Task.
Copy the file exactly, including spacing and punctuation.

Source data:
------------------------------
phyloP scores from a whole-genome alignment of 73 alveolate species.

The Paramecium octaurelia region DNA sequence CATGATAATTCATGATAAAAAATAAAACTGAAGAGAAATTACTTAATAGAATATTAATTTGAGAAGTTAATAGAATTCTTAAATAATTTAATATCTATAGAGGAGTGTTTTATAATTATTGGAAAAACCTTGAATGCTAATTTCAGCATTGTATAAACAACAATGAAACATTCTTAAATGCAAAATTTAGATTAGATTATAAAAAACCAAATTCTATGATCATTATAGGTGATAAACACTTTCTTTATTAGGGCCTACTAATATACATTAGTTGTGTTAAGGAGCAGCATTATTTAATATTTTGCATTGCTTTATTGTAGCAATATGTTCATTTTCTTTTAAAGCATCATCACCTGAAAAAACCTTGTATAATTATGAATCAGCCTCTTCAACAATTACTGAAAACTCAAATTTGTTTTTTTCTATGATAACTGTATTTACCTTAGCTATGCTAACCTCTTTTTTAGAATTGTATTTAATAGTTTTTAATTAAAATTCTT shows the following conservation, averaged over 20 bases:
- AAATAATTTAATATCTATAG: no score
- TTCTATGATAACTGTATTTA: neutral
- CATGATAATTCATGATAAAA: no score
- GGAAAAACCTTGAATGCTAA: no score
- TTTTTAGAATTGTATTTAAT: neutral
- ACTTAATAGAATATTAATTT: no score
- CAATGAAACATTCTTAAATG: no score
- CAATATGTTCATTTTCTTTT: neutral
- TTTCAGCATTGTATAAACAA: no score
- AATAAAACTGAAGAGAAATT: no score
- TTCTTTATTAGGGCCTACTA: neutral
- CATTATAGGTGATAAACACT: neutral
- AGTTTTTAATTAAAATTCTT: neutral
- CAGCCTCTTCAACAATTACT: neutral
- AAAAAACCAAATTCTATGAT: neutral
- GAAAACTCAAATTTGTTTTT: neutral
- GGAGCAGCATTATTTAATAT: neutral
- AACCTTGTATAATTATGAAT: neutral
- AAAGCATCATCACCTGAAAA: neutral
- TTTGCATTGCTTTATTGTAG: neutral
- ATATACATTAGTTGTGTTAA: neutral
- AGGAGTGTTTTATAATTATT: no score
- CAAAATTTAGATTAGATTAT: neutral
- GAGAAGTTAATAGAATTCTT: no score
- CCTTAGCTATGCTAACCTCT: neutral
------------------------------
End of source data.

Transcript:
phyloP scores from a whole-genome alignment of 73 alveolate species.

The Paramecium octaurelia region DNA sequence CATGATAATTCATGATAAAAAATAAAACTGAAGAGAAATTACTTAATAGAATATTAATTTGAGAAGTTAATAGAATTCTTAAATAATTTAATATCTATAGAGGAGTGTTTTATAATTATTGGAAAAACCTTGAATGCTAATTTCAGCATTGTATAAACAACAATGAAACATTCTTAAATGCAAAATTTAGATTAGATTATAAAAAACCAAATTCTATGATCATTATAGGTGATAAACACTTTCTTTATTAGGGCCTACTAATATACATTAGTTGTGTTAAGGAGCAGCATTATTTAATATTTTGCATTGCTTTATTGTAGCAATATGTTCATTTTCTTTTAAAGCATCATCACCTGAAAAAACCTTGTATAATTATGAATCAGCCTCTTCAACAATTACTGAAAACTCAAATTTGTTTTTTTCTATGATAACTGTATTTACCTTAGCTATGCTAACCTCTTTTTTAGAATTGTATTTAATAGTTTTTAATTAAAATTCTT shows the following conservation, averaged over 20 bases:
- AAATAATTTAATATCTATAG: no score
- TTCTATGATAACTGTATTTA: neutral
- CATGATAATTCATGATAAAA: no score
- GGAAAAACCTTGAATGCTAA: no score
- TTTTTAGAATTGTATTTAAT: neutral
- ACTTAATAGAATATTAATTT: no score
- CAATGAAACATTCTTAAATG: no score
- CAATATGTTCATTTTCTTTT: neutral
- TTTCAGCATTGTATAAACAA: no score
- AATAAAACTGAAGAGAAATT: no score
- TTCTTTATTAGGGCCTACTA: neutral
- CATTATAGGTGATAAACACT: neutral
- AGTTTTTAATTAAAATTCTT: neutral
- CAGCCTCTTCAACAATTACT: neutral
- AAAAAACCAAATTCTATGAT: neutral
- GAAAACTCAAATTTGTTTTT: neutral
- GGAGCAGCATTATTTAATAT: neutral
- AACCTTGTATAATTATGAAT: neutral
- AAAGCATCATCACCTGAAAA: neutral
- TTTGCATTGCTTTATTGTAG: neutral
- ATATACATTAGTTGTGTTAA: neutral
- AGGAGTGTTTTATAATTATT: no score
- CAAAATTTAGATTAGATTAT: neutral
- GAGAAGTTAATAGAATTCTT: no score
- CCTTAGCTATGCTAACCTCT: neutral